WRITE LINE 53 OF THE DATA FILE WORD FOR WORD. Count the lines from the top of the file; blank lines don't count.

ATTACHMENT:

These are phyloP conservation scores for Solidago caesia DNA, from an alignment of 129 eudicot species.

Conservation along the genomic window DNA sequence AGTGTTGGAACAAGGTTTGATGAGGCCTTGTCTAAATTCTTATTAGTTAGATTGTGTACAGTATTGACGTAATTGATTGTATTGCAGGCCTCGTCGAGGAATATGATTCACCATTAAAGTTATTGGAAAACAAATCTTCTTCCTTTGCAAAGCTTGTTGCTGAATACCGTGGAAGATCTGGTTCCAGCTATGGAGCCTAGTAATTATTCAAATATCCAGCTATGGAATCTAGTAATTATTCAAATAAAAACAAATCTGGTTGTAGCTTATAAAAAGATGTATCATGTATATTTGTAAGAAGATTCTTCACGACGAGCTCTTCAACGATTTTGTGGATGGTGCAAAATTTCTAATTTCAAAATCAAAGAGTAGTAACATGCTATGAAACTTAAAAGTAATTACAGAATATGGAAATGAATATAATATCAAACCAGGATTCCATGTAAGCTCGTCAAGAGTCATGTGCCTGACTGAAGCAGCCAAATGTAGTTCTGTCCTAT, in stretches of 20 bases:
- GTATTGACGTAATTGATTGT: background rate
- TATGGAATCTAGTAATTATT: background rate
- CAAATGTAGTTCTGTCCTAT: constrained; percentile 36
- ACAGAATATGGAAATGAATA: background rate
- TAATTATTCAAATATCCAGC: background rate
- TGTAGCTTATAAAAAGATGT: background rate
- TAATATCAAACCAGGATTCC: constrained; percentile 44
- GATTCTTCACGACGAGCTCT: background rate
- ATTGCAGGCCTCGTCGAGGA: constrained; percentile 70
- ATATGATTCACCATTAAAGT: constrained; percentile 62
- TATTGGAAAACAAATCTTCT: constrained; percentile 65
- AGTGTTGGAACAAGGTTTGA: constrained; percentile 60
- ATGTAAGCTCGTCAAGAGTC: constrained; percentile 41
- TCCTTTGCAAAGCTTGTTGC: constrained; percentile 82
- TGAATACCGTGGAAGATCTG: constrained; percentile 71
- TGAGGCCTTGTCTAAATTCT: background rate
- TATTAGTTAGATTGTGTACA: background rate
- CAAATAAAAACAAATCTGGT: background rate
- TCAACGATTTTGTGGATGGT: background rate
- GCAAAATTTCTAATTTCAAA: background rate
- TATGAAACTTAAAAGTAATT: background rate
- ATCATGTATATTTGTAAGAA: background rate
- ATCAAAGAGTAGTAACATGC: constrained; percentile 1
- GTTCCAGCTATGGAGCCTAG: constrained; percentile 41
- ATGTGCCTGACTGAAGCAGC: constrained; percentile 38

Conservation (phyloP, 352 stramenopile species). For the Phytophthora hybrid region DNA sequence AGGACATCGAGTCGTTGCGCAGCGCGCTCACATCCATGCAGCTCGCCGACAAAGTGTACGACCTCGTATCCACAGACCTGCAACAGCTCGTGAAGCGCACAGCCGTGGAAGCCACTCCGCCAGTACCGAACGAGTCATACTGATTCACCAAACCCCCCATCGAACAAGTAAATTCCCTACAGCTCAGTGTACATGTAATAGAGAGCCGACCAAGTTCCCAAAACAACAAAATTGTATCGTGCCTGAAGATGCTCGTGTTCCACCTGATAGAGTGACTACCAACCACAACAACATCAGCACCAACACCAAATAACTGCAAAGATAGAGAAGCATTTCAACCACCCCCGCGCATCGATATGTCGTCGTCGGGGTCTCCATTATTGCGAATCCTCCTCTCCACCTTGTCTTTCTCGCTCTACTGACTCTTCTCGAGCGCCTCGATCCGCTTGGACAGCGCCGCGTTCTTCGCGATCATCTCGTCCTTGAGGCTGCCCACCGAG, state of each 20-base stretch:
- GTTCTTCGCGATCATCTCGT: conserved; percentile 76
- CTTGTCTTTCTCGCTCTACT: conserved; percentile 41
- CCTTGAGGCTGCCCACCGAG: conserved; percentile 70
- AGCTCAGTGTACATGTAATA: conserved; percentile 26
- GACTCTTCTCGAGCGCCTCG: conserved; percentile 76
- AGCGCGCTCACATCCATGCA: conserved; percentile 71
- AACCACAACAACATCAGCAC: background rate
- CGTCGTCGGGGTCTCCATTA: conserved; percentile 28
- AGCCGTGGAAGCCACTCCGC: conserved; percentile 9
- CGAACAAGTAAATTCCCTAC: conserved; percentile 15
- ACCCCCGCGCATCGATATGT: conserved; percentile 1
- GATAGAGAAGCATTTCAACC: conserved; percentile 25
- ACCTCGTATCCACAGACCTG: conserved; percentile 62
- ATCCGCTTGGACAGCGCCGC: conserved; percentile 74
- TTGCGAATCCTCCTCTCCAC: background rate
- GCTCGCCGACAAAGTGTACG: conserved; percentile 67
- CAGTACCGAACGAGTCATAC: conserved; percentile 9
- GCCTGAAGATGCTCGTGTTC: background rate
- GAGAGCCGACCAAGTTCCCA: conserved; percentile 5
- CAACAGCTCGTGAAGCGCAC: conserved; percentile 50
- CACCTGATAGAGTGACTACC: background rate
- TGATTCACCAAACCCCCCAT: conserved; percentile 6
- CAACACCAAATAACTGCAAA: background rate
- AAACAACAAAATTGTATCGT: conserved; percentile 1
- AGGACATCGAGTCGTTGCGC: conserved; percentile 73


- AGGACATCGAGTCGTTGCGC: conserved; percentile 73